Research interests

  • Pollination Ecology and Chemical Ecology in Neotropical Orchids
  • Floral Scents
  • Animal- Plant Interactions
  • Electrophysiology in Insect Olfaction
  • Evolutionary Ecology

Scientific projects

The role of floral scents in pollinator attraction of the neotropical orchid genus Catasetum

Flowers of the species-diverse neotropical genus Catasetum produce no nectar or pollen as rewards for their pollinators. Instead, male euglossine bees visit these orchids to acquire species-specific blends, which are most likely exposed in perching sites during courtship display. While visiting male flowers of Catasetum, a catapult-like apparatus can be triggered, resulting in the attachment of the pollinarium to the males’ body. If this male subsequently visits a receptive female flower, this may result in pollination. In orchids as a whole and in perfume-producing orchids specifically, floral scents are considered to be one of the most important cues in attracting bees to flowers.

In order to comprehend better the evolution of floral scents in Catasetum, it is necessary to gather a species-representative sampling of floral scent constituents for the genus and to establish the behavioural significance that compounds play in attracting pollinators. In my PhD thesis, I aim to clarify the pollination system of the genus Catasetum and to gain further knowledge on the role of floral scent constituents for pollinator attraction and the sensory and behavioural responses volatiles trigger in their euglossine pollinators.


Brandt K, Dötterl S, Ramírez SR, Etl F, Machado IC, Navarro DMAF, Dobler D, Reiser O, Ayasse M, Milet-Pinheiro P Unraveling the Olfactory Biases of Male Euglossine Bees: Species-Specific Antennal Responses and Their Evolutionary Significance for Perfume Flowers  Frontiers in Ecology and Evolution, Volume 9, doi: 10.3389/fevo.2021.727471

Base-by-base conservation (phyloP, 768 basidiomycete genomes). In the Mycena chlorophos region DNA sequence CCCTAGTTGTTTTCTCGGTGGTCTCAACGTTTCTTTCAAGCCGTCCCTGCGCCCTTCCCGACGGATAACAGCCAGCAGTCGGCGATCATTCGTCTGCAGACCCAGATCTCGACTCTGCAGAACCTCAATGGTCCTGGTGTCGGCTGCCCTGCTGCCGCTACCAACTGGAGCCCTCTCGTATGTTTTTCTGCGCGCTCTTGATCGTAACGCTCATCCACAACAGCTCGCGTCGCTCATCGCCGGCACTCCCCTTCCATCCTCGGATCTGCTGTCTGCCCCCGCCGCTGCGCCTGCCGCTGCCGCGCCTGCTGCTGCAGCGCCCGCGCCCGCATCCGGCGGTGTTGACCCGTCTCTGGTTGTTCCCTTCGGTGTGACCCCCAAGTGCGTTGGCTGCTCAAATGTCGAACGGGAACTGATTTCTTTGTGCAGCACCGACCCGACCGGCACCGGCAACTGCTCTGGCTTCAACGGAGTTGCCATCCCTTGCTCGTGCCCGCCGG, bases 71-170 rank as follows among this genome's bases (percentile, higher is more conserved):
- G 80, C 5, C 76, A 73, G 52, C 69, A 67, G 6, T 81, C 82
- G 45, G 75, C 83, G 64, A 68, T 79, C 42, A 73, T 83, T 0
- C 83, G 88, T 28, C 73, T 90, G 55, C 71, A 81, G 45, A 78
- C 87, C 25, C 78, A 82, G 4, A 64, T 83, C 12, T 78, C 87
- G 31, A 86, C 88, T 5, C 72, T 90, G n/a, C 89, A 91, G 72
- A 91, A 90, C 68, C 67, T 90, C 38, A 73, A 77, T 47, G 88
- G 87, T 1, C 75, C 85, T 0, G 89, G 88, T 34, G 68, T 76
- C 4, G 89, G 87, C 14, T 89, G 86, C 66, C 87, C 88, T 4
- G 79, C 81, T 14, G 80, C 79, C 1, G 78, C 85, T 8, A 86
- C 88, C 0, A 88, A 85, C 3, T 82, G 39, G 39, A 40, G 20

Brandt K, Machado IC, Navarro DMAF, Dötterl S, Ayasse M, Milet-Pinheiro P (2020) Sexual dimorphism in floral scents of the neotropical orchid Catasetum arietinum and its possible ecological and evolutionary significance, AoB PLANTS, Volume 12, Issue 4, August 2020, plaa030,

Steitz I, Brandt K, Biefel F, Minat Ä, Ayasse M (2019) Queen Recognition Signals in Two Primitively Eusocial Halictid Bees: Evolutionary Conservation andd Cast-Specific Perception. Insects 2019, 10, 416 . doi: 10.3390/insects10120416

Brandt K, Dötterl S, Fuchs R, Navarro DMAF, Sobreira Machado IC, Dobler D, Reiser O, Ayasse M, Milet-Pinheiro P (2019) Subtle chemical variations with strong ecological significance: Stereoselective responses of male Orchid Bees to stereoisomers of carvone epoxide. Journal of Chemical Ecology 45: 464–473 , 

Brandt K, Dötterl S, Francke W, Ayasse M, Milet-Pinheiro P (2016) Flower visitors of Campanula: Are oligoleges more sensitive to host-specific floral scents than polyleges? Submitted in: Journal of Chemical Ecology

Conference contributions

Dering(Brandt) K, Dötterl S, Ayasse M, Milet-Pinheiro P: Antennal sensitivity to floral scents of Campanula: A comparative study of polylectic and oligolectic bees. 11. Hymenopterologentagung, Stuttgart, Germany (Poster)

Dering(Brandt) K, Dötterl S, Ayasse M, Milet-Pinheiro P: Antennal sensitivity to floral scents of Campanula: A comparative study of polylectic and oligolectic bees. Entomologentagung der DGaaE 2015, Frankfurt/Main, Germany (Talk)


Dr. Katharina Brandt
Institute of Evolutionary Ecology and Conservation Genomics
Ulm University
Albert-Einstein-Allee 11
D-89081 Ulm, Germany
Tel. +49 (0)731 50 22696
Fax +49 (0)731 50 22683